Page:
CAB hosts virtual events for students

CAB+hosts+virtual+events+for+students

graphics by Sunil Bishwokarma

On the first week of school, this time last year, Bayou Park was teeming with students. Despite the boiling sun of Louisiana summer, a lot of students could hardly resist the urge to enjoy the events planned out by the Campus Activities Board.

Students came out in groups to enjoy the petting zoo and take cool pictures of themselves holding a snake or an alligator. Some other students had their fun in the rock-climbing section where they tried to climb as high as their wits would let them.

However, due to the coronavirus, CAB has had to make heavy changes to the fall 2020 Week of Welcome. Instead of scraping the tradition for this semester, CAB decided to preserve it and to help the incoming freshmen feel as welcome as possible despite the current situation.  They were able to do this while attempting to maintain ULM’s COVID-19 guidelines.

“This year is certainly unlike any year we’ve experienced before and because of that, universities aren’t taking advantage of vendors and companies that we use to book normal face-to-face events.” Joel Sinclair, the coordinator of student activities said. “Instead, we have to focus more on virtual events just for the safety of the campus.”

Virtual events run themselves, according to Sinclair. Student organizations only had to book events and then market them, but they give students a way to stay engaged and safe. When CAB hosted the virtual mind reading game, some students who participated also had their friends with them.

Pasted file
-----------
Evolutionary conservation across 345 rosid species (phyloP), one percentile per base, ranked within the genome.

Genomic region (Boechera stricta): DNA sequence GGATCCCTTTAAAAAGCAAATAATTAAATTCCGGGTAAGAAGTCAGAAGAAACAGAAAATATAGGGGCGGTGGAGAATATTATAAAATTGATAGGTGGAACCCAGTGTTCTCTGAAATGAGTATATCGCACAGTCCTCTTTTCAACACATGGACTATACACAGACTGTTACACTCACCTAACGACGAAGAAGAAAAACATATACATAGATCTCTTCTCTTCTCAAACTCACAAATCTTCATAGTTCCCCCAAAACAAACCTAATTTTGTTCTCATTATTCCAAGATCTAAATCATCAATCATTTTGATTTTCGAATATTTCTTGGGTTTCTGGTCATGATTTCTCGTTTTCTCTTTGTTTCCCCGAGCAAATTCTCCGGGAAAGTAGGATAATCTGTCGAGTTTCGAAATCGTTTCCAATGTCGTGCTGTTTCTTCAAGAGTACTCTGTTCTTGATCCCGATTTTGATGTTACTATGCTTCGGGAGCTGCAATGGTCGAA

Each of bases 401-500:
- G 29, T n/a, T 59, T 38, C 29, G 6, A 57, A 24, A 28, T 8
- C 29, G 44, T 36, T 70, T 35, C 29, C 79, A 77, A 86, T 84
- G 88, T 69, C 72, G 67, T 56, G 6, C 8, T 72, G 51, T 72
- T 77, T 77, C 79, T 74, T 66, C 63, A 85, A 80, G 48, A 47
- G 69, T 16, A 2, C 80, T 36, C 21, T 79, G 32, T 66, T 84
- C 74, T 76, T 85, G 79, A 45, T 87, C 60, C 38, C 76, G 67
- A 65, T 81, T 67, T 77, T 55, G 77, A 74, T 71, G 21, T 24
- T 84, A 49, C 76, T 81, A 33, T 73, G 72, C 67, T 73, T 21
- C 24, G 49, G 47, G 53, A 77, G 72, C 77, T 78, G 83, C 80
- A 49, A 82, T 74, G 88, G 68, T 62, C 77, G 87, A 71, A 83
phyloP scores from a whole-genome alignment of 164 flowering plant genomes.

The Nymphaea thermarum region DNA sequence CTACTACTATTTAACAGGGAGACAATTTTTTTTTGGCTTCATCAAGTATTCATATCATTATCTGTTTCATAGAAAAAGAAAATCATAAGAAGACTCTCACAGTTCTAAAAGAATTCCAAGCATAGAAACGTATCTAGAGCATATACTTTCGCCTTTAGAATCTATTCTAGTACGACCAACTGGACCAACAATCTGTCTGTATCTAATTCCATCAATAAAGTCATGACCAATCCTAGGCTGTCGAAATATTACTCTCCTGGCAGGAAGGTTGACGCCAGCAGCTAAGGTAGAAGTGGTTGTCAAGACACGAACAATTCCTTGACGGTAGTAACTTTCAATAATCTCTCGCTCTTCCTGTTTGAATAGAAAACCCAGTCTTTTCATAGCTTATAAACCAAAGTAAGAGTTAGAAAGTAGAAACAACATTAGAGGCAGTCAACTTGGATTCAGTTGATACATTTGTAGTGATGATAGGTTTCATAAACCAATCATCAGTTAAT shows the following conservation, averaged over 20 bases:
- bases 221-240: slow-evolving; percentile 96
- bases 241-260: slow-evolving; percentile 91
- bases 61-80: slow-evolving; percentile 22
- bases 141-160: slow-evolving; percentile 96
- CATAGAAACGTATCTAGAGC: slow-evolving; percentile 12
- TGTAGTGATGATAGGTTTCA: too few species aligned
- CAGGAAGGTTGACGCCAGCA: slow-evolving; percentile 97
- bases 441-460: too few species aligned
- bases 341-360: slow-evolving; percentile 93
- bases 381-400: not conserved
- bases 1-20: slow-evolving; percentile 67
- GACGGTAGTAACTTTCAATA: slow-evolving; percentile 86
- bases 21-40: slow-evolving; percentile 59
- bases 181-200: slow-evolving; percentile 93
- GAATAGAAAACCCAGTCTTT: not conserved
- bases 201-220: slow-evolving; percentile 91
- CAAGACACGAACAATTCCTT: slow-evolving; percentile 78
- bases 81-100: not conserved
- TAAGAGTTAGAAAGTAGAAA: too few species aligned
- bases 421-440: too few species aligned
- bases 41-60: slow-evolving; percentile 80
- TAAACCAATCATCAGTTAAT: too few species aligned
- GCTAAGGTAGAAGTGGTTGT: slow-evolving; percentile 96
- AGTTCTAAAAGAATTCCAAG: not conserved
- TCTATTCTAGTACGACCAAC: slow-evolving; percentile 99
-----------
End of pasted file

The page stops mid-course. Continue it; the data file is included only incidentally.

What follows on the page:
Kaylia Chailiah, a sophomore pre-pharmacy major, and her friend Alexis Faucheaux, a sophomore criminal justice major, both attended the virtual Week of Welcome events.

They participated in the virtual mind reading event, murder mystery game and magic show. They both agreed that they enjoyed the mind reading event the most among all the events.

“Whether or not we should keep the events depends on how the world changes.” Chailiah said. “Like if we still have more online classes then it might be something that people would be interested in, but if we go back to the way things used to be, then probably not.”

Faucheaux said having the virtual events made Week of Welcome more fun and easier to socially distance during the pandemic.

She also suggested that CAB continue to have virtual campus engaging activities throughout the semester to help students cope with the pandemic.

Sinclair also explained the process of choosing the events they presented to the students. He said that after receiving feedback from the board executives, they asked the members of CAB and the committee heads to choose what events they would like to see virtually.

Surprisingly, a lot of students chose the virtual murder mystery game probably because of the interactive nature of the event.

He went on to explain how he noticed that even during the virtual events, the students still participated with their friend groups.

He said that with the  pandemic going on, students still have the need to expereince college life with their friends by their side and knowing this is heartbreaking. So, Sinclair hopes the virtaul events will help.